I was actually room sharing for about 10 years when I first came out to Tokyo for work. As it turned out, my roommate was working in a similar industry to ours, so we’d spend a bunch of time bitching about our companies to each other. Having someone around who was in a similar position and with who I could share my own thoughts helped me out a lot, I’d say.

The difference between being an animator and other drawing related jobs is that there’s multiple artists involved in each project, and chances are you’ll all be working under the same roof. It’s a team effort in the end, so I’d say it’s important to treat the people you’re working with well. That said, you shouldn’t force yourself to be super friendly with anyone either. If there’s people you can get along well with, then that’s fine, but it’s also important that your interactions take a positive effect on the project itself as well. The office is for making good workmates, not for making good friends.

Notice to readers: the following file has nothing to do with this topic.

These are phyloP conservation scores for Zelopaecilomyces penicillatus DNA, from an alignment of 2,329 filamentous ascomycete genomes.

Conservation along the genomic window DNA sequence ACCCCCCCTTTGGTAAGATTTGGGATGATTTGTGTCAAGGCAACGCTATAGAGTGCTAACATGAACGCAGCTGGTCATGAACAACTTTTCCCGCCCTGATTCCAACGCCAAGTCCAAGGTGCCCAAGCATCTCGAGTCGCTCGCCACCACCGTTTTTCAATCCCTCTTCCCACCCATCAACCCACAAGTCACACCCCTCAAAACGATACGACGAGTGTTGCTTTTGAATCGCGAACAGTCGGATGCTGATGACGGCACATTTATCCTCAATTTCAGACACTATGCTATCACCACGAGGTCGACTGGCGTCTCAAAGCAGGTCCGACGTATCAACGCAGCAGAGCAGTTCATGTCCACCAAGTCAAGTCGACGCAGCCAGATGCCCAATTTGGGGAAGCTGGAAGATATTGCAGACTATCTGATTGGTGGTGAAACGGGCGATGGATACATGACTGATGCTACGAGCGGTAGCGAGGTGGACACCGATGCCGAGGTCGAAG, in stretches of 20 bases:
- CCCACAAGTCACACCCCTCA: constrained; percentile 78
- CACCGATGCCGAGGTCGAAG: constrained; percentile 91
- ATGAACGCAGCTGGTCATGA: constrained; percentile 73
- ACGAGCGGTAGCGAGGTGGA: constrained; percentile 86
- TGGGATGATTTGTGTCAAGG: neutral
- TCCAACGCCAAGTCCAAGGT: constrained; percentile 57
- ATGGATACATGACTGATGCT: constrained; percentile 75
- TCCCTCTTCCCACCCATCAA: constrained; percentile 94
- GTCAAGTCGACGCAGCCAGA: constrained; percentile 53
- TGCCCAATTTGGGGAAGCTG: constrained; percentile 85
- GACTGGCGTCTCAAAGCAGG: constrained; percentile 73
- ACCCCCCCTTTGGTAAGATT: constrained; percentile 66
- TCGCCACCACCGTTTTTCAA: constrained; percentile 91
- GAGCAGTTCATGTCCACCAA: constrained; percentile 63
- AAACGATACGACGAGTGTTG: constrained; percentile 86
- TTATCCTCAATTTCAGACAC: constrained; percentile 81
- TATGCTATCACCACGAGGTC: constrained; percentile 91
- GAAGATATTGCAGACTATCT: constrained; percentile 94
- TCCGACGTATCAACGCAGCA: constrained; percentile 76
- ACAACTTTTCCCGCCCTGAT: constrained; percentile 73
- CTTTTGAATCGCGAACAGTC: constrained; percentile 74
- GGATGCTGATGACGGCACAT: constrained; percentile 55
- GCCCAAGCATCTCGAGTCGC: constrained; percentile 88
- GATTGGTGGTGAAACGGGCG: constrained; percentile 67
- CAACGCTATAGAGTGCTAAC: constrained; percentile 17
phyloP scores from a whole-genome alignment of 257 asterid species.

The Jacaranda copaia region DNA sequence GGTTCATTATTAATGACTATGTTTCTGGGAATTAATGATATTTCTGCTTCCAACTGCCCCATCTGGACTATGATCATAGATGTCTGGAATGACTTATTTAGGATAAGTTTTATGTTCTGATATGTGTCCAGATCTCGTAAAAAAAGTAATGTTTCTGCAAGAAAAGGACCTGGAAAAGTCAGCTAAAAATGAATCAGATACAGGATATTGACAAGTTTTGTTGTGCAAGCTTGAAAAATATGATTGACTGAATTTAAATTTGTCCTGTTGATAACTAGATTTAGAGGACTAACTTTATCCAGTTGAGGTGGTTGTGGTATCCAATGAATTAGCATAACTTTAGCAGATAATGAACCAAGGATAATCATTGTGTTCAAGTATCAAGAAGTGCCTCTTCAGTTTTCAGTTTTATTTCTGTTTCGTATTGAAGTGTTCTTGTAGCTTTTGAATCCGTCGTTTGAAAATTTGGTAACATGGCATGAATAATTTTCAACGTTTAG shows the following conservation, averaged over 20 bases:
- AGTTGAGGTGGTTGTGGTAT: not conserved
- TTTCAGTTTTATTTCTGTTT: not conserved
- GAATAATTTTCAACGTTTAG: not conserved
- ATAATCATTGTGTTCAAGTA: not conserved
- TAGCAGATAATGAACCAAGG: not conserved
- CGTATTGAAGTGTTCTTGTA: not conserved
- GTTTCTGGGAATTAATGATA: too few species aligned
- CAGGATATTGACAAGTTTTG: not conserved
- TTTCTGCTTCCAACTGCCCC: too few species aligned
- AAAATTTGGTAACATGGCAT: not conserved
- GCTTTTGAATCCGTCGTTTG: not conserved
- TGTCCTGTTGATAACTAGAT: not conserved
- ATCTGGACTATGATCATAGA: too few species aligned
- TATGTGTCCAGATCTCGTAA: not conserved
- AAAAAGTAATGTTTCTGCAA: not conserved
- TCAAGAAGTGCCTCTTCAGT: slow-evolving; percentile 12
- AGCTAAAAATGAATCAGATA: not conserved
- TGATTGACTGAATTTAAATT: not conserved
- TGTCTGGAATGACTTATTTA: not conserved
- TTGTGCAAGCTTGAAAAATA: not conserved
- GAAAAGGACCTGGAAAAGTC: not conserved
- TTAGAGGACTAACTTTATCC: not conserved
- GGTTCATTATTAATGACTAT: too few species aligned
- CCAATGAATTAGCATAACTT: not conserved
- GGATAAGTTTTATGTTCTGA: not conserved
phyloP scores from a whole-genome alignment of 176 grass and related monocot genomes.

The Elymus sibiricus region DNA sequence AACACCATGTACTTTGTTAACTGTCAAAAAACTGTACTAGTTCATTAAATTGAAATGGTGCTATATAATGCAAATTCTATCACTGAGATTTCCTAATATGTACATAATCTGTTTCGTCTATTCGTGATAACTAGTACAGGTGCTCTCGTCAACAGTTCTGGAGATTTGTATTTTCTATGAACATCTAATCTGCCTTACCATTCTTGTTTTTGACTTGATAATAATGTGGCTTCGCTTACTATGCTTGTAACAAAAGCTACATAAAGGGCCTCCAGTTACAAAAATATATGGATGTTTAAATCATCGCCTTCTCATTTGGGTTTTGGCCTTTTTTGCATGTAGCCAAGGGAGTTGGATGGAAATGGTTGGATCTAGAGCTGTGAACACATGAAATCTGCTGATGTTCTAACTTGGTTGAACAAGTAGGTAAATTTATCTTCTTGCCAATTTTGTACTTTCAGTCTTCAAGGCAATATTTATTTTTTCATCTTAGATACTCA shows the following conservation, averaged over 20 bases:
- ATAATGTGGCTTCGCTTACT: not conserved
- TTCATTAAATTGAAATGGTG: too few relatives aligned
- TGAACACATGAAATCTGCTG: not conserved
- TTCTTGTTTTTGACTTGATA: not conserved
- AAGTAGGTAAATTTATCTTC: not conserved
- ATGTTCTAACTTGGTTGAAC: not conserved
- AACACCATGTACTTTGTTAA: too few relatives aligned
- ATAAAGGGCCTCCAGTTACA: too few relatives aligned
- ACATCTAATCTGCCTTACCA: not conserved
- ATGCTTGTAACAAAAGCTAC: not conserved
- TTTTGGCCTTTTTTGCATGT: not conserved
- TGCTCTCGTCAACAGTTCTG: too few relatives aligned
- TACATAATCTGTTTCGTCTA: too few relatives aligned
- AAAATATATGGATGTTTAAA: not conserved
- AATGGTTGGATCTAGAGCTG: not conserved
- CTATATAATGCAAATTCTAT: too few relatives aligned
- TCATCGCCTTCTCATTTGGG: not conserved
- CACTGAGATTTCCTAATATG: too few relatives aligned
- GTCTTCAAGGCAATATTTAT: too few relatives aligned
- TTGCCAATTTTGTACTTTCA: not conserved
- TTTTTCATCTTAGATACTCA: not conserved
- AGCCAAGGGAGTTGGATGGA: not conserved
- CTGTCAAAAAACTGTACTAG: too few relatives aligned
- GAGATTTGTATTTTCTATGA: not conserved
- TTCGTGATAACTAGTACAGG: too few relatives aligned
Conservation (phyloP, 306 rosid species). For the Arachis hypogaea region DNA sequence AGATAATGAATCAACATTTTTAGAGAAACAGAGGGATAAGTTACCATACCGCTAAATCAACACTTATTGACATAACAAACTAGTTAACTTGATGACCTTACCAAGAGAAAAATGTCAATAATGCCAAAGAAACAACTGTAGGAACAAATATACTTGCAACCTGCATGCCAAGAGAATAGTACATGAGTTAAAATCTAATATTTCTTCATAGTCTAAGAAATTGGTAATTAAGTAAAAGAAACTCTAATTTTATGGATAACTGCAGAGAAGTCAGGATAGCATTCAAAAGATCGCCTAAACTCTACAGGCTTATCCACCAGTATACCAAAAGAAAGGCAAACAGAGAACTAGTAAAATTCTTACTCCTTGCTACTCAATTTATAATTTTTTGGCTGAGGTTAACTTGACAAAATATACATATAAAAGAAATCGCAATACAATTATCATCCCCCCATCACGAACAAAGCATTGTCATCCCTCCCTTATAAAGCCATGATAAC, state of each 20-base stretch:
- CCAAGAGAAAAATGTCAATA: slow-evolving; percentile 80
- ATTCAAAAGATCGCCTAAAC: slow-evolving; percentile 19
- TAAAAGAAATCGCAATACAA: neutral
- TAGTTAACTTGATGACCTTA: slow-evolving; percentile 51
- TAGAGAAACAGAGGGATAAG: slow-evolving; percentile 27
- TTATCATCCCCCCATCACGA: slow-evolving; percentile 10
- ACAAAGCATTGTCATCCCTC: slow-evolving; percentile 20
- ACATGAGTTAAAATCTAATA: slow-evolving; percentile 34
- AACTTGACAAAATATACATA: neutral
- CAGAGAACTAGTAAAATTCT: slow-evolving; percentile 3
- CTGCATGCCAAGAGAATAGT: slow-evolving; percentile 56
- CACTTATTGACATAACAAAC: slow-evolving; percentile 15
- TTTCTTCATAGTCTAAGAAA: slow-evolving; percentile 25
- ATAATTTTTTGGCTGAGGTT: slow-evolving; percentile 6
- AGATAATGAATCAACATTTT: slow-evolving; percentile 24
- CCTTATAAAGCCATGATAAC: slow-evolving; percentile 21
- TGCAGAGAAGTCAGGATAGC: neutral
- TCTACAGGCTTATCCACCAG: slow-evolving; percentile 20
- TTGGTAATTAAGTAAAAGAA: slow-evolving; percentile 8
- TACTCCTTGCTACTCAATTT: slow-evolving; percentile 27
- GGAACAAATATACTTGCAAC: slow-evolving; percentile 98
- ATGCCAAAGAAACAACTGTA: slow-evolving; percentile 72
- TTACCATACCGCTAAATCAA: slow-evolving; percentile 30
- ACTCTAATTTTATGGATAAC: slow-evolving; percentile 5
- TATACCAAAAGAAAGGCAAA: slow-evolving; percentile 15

— How do you go about making time for personal art while busy with work?

It’s all about making the time for hobbies yourself. And if you’re not willing to make sacrifices for it, then it never really meant much to you in the first place. I’ve given up many hours of sleep in favour of playing some games I really enjoyed, just as an example, but in the end you just need to figure out what’s most important to you. Priorities can change, of course, and that’s more than okay. So long as you get your work done first and foremost.